Most directors like to compare making movies with going to war, but few have pushed the parallel quite as far as Oliver Stone. As a young man, American cinema’s champion shit-stirrer signed up for voluntary duty in Vietnam because, as he told Uncut 30 years later, “I was looking for death”. He may have returned home with medals and injuries, but Stone has remained at war ever since – with his violently divided country, with his vociferous critics, and with rival versions of the truth.

A burly intellectual bruiser who earned his first movie credits as a cocaine-snorting, Oscar-winning screenwriter in the late 1970s, Stone’s densely packed, explosively energetic movies walk a fine line between historical fact and hysterical speculation. Wrestling with huge themes such as US involvement in Vietnam, the Kennedy assassination and the media-made cult of celebrity killers, Stone is never less than provocative.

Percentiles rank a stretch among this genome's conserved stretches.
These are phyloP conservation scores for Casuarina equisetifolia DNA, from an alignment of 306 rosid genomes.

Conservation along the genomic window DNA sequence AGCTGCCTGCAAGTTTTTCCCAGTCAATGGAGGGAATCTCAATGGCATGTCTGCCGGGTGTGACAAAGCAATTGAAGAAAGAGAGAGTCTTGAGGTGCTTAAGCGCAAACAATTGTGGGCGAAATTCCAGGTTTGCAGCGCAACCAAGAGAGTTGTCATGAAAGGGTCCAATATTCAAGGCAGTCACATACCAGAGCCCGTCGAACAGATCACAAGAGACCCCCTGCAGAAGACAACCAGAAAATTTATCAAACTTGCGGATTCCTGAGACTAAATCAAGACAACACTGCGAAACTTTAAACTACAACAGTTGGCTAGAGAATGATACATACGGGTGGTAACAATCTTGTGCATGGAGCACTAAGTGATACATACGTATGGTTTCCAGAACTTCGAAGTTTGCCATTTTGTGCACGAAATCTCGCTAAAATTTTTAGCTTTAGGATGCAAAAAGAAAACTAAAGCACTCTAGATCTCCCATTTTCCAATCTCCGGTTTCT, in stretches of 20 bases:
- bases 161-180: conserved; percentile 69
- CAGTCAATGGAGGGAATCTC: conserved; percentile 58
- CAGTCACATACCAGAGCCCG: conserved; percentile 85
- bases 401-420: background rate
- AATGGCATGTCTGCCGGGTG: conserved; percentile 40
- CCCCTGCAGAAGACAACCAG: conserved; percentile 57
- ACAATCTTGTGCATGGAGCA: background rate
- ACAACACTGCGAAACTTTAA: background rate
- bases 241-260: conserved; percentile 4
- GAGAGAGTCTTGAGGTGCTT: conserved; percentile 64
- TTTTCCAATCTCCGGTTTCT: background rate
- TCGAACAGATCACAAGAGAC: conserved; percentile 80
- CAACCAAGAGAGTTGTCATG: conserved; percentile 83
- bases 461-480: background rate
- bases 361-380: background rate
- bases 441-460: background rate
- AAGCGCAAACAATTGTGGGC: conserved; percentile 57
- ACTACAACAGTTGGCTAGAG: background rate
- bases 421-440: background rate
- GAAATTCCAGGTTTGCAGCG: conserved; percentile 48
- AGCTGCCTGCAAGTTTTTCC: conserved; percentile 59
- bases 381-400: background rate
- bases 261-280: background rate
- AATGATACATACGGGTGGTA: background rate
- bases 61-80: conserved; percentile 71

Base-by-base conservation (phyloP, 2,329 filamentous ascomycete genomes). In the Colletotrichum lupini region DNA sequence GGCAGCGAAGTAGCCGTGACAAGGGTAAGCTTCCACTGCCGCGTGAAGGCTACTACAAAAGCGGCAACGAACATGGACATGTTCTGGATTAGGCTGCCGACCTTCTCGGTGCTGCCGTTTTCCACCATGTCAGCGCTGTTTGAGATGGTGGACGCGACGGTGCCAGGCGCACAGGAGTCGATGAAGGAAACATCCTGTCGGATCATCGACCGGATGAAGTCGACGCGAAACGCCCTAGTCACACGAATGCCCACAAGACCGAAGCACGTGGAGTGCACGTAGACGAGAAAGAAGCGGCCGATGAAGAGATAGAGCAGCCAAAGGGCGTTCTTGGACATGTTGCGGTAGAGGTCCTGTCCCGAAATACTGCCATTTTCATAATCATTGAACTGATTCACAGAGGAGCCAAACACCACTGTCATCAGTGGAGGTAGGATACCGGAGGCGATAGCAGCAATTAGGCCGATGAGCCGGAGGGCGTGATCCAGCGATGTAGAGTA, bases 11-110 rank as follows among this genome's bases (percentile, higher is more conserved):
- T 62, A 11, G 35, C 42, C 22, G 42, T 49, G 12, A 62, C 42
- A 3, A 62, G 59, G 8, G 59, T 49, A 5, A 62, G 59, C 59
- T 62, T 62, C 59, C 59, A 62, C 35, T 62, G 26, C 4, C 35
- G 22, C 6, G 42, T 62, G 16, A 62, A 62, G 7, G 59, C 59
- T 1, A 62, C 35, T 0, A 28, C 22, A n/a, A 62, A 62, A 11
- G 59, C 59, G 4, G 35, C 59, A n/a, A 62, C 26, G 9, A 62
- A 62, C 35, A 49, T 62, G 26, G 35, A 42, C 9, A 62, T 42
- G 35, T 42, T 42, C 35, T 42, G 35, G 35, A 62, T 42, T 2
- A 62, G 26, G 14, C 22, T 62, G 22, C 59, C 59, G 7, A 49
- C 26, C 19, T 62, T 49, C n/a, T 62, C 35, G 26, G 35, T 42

Frequently branded anti-American by right-wing commentators, Stone’s face even appeared alongside George Clooney, Susan Sarandon, Sean Penn and others on the infamous “weasels” cards of high-profile Iraq war dissenters. In reality, the director maintains a love-hate relationship with his superpower homeland, paying homage to the bruised glory of Richard Nixon and NFL football one minute, then controversially interviewing Fidel Castro for a TV documentary that remains banned from US television. His forthcoming $150 million epic Alexander, his biggest feature yet, proves Stone is back on barnstorming blockbuster form. The warrior king marches into battle once more.

“It seems no matter what I do I create controversy,” Stone told Uncut in 2003. “If I do *U-Turn*, they criticise me for that. *Any Given Sunday*, how can you be more American than a football movie? But I’m still in trouble for having revealed the dark side of that. I hate controversy. I just want to make good movies, I really do. And you don’t need controversy to make a good film.”

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